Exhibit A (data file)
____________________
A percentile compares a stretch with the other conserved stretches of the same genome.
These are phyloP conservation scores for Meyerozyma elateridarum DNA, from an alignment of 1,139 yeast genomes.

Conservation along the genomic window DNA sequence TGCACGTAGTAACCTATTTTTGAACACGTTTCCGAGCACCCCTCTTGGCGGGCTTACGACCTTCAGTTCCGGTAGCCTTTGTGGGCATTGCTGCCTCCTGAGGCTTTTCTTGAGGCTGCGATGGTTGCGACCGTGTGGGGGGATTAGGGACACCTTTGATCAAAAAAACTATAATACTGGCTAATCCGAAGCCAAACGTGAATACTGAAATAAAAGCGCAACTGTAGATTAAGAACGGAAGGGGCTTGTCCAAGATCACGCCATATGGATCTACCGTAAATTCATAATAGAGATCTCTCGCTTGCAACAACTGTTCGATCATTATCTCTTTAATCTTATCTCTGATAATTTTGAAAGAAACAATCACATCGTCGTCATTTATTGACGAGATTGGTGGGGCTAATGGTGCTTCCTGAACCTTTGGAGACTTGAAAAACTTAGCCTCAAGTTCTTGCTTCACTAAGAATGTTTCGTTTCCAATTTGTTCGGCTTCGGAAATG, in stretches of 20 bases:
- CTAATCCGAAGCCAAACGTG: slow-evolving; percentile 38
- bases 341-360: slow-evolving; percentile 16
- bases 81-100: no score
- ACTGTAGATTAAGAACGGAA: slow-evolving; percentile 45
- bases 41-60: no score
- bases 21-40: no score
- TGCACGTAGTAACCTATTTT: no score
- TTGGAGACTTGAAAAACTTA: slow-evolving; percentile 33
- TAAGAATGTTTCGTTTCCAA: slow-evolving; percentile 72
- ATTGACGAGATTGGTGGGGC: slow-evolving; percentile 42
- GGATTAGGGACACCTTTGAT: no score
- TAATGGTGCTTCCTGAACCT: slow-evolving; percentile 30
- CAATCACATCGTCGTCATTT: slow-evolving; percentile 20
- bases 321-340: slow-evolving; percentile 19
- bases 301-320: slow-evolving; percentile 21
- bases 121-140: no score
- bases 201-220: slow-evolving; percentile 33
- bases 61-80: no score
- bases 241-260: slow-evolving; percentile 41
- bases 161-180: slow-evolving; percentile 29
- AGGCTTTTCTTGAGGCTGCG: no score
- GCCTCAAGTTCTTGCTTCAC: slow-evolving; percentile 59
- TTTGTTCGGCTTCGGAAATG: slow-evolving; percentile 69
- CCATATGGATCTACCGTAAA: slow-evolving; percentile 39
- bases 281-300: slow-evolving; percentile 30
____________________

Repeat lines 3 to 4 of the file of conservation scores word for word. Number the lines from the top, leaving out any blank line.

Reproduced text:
Conservation along the genomic window DNA sequence TGCACGTAGTAACCTATTTTTGAACACGTTTCCGAGCACCCCTCTTGGCGGGCTTACGACCTTCAGTTCCGGTAGCCTTTGTGGGCATTGCTGCCTCCTGAGGCTTTTCTTGAGGCTGCGATGGTTGCGACCGTGTGGGGGGATTAGGGACACCTTTGATCAAAAAAACTATAATACTGGCTAATCCGAAGCCAAACGTGAATACTGAAATAAAAGCGCAACTGTAGATTAAGAACGGAAGGGGCTTGTCCAAGATCACGCCATATGGATCTACCGTAAATTCATAATAGAGATCTCTCGCTTGCAACAACTGTTCGATCATTATCTCTTTAATCTTATCTCTGATAATTTTGAAAGAAACAATCACATCGTCGTCATTTATTGACGAGATTGGTGGGGCTAATGGTGCTTCCTGAACCTTTGGAGACTTGAAAAACTTAGCCTCAAGTTCTTGCTTCACTAAGAATGTTTCGTTTCCAATTTGTTCGGCTTCGGAAATG, in stretches of 20 bases:
- CTAATCCGAAGCCAAACGTG: slow-evolving; percentile 38